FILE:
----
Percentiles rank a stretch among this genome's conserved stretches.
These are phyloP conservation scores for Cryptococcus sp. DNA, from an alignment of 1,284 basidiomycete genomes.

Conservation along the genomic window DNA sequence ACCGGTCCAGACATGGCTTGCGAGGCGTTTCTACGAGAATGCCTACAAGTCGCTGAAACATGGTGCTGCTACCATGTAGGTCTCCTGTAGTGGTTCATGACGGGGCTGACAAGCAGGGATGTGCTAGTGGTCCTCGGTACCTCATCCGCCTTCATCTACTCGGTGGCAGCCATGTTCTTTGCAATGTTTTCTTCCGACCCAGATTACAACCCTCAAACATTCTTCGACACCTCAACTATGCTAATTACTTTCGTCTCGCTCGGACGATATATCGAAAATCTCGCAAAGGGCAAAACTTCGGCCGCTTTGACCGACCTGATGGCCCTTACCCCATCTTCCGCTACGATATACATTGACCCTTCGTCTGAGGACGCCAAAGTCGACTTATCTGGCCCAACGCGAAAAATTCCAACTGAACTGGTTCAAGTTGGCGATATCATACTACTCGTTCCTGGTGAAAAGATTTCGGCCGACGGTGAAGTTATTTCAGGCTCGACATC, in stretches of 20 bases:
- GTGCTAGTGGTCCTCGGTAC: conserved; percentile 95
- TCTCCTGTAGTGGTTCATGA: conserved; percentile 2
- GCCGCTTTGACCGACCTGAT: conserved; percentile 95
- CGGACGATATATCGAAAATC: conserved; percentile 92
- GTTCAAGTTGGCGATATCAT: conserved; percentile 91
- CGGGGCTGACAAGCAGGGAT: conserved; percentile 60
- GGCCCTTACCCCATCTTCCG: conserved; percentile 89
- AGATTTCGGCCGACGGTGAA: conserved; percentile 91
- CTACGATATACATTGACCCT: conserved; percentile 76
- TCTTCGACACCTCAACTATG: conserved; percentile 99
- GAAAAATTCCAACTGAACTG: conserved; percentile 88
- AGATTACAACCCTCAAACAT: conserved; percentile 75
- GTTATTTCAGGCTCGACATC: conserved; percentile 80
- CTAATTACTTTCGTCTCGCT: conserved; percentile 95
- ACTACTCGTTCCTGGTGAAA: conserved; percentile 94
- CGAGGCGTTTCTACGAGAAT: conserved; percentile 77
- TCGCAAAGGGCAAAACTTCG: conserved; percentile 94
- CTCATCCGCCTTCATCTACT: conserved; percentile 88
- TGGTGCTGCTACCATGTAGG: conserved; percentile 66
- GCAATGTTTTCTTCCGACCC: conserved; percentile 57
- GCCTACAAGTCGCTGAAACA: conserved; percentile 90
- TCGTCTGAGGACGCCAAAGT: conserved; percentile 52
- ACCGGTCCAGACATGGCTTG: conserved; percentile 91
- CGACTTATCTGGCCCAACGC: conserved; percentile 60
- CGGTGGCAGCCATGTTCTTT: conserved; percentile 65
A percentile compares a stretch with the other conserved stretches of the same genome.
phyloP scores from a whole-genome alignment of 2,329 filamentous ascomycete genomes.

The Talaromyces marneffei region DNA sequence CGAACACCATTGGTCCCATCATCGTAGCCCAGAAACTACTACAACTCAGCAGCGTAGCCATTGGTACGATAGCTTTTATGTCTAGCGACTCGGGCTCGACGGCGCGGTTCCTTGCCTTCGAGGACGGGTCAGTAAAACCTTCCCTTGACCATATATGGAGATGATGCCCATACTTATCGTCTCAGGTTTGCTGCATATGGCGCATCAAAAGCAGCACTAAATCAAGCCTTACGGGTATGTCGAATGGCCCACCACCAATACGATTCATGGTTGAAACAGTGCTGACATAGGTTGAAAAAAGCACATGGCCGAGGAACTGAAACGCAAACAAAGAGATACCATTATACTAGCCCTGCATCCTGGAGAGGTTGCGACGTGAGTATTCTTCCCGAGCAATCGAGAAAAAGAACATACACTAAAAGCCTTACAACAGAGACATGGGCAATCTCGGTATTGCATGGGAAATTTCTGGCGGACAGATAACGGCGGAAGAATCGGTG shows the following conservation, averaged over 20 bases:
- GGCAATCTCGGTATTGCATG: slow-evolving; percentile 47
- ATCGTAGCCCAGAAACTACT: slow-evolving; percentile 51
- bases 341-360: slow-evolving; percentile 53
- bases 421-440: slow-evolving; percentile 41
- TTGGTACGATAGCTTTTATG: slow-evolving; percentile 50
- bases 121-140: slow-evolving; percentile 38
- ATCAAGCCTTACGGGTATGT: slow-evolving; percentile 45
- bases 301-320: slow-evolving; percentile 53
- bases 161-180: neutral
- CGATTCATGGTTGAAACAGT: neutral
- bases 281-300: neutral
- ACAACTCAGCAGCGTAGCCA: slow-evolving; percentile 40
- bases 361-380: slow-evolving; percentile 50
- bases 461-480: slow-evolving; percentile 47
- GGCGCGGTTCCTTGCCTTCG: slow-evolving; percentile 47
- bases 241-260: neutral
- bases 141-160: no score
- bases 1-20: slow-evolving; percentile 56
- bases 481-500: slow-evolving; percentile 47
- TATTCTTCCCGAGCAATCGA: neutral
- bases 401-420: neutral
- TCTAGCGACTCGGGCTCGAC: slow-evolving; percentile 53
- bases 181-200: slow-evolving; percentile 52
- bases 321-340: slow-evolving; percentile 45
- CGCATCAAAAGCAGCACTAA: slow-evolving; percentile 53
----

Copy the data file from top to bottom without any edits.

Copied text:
Percentiles rank a stretch among this genome's conserved stretches.
These are phyloP conservation scores for Cryptococcus sp. DNA, from an alignment of 1,284 basidiomycete genomes.

Conservation along the genomic window DNA sequence ACCGGTCCAGACATGGCTTGCGAGGCGTTTCTACGAGAATGCCTACAAGTCGCTGAAACATGGTGCTGCTACCATGTAGGTCTCCTGTAGTGGTTCATGACGGGGCTGACAAGCAGGGATGTGCTAGTGGTCCTCGGTACCTCATCCGCCTTCATCTACTCGGTGGCAGCCATGTTCTTTGCAATGTTTTCTTCCGACCCAGATTACAACCCTCAAACATTCTTCGACACCTCAACTATGCTAATTACTTTCGTCTCGCTCGGACGATATATCGAAAATCTCGCAAAGGGCAAAACTTCGGCCGCTTTGACCGACCTGATGGCCCTTACCCCATCTTCCGCTACGATATACATTGACCCTTCGTCTGAGGACGCCAAAGTCGACTTATCTGGCCCAACGCGAAAAATTCCAACTGAACTGGTTCAAGTTGGCGATATCATACTACTCGTTCCTGGTGAAAAGATTTCGGCCGACGGTGAAGTTATTTCAGGCTCGACATC, in stretches of 20 bases:
- GTGCTAGTGGTCCTCGGTAC: conserved; percentile 95
- TCTCCTGTAGTGGTTCATGA: conserved; percentile 2
- GCCGCTTTGACCGACCTGAT: conserved; percentile 95
- CGGACGATATATCGAAAATC: conserved; percentile 92
- GTTCAAGTTGGCGATATCAT: conserved; percentile 91
- CGGGGCTGACAAGCAGGGAT: conserved; percentile 60
- GGCCCTTACCCCATCTTCCG: conserved; percentile 89
- AGATTTCGGCCGACGGTGAA: conserved; percentile 91
- CTACGATATACATTGACCCT: conserved; percentile 76
- TCTTCGACACCTCAACTATG: conserved; percentile 99
- GAAAAATTCCAACTGAACTG: conserved; percentile 88
- AGATTACAACCCTCAAACAT: conserved; percentile 75
- GTTATTTCAGGCTCGACATC: conserved; percentile 80
- CTAATTACTTTCGTCTCGCT: conserved; percentile 95
- ACTACTCGTTCCTGGTGAAA: conserved; percentile 94
- CGAGGCGTTTCTACGAGAAT: conserved; percentile 77
- TCGCAAAGGGCAAAACTTCG: conserved; percentile 94
- CTCATCCGCCTTCATCTACT: conserved; percentile 88
- TGGTGCTGCTACCATGTAGG: conserved; percentile 66
- GCAATGTTTTCTTCCGACCC: conserved; percentile 57
- GCCTACAAGTCGCTGAAACA: conserved; percentile 90
- TCGTCTGAGGACGCCAAAGT: conserved; percentile 52
- ACCGGTCCAGACATGGCTTG: conserved; percentile 91
- CGACTTATCTGGCCCAACGC: conserved; percentile 60
- CGGTGGCAGCCATGTTCTTT: conserved; percentile 65
A percentile compares a stretch with the other conserved stretches of the same genome.
phyloP scores from a whole-genome alignment of 2,329 filamentous ascomycete genomes.

The Talaromyces marneffei region DNA sequence CGAACACCATTGGTCCCATCATCGTAGCCCAGAAACTACTACAACTCAGCAGCGTAGCCATTGGTACGATAGCTTTTATGTCTAGCGACTCGGGCTCGACGGCGCGGTTCCTTGCCTTCGAGGACGGGTCAGTAAAACCTTCCCTTGACCATATATGGAGATGATGCCCATACTTATCGTCTCAGGTTTGCTGCATATGGCGCATCAAAAGCAGCACTAAATCAAGCCTTACGGGTATGTCGAATGGCCCACCACCAATACGATTCATGGTTGAAACAGTGCTGACATAGGTTGAAAAAAGCACATGGCCGAGGAACTGAAACGCAAACAAAGAGATACCATTATACTAGCCCTGCATCCTGGAGAGGTTGCGACGTGAGTATTCTTCCCGAGCAATCGAGAAAAAGAACATACACTAAAAGCCTTACAACAGAGACATGGGCAATCTCGGTATTGCATGGGAAATTTCTGGCGGACAGATAACGGCGGAAGAATCGGTG shows the following conservation, averaged over 20 bases:
- GGCAATCTCGGTATTGCATG: slow-evolving; percentile 47
- ATCGTAGCCCAGAAACTACT: slow-evolving; percentile 51
- bases 341-360: slow-evolving; percentile 53
- bases 421-440: slow-evolving; percentile 41
- TTGGTACGATAGCTTTTATG: slow-evolving; percentile 50
- bases 121-140: slow-evolving; percentile 38
- ATCAAGCCTTACGGGTATGT: slow-evolving; percentile 45
- bases 301-320: slow-evolving; percentile 53
- bases 161-180: neutral
- CGATTCATGGTTGAAACAGT: neutral
- bases 281-300: neutral
- ACAACTCAGCAGCGTAGCCA: slow-evolving; percentile 40
- bases 361-380: slow-evolving; percentile 50
- bases 461-480: slow-evolving; percentile 47
- GGCGCGGTTCCTTGCCTTCG: slow-evolving; percentile 47
- bases 241-260: neutral
- bases 141-160: no score
- bases 1-20: slow-evolving; percentile 56
- bases 481-500: slow-evolving; percentile 47
- TATTCTTCCCGAGCAATCGA: neutral
- bases 401-420: neutral
- TCTAGCGACTCGGGCTCGAC: slow-evolving; percentile 53
- bases 181-200: slow-evolving; percentile 52
- bases 321-340: slow-evolving; percentile 45
- CGCATCAAAAGCAGCACTAA: slow-evolving; percentile 53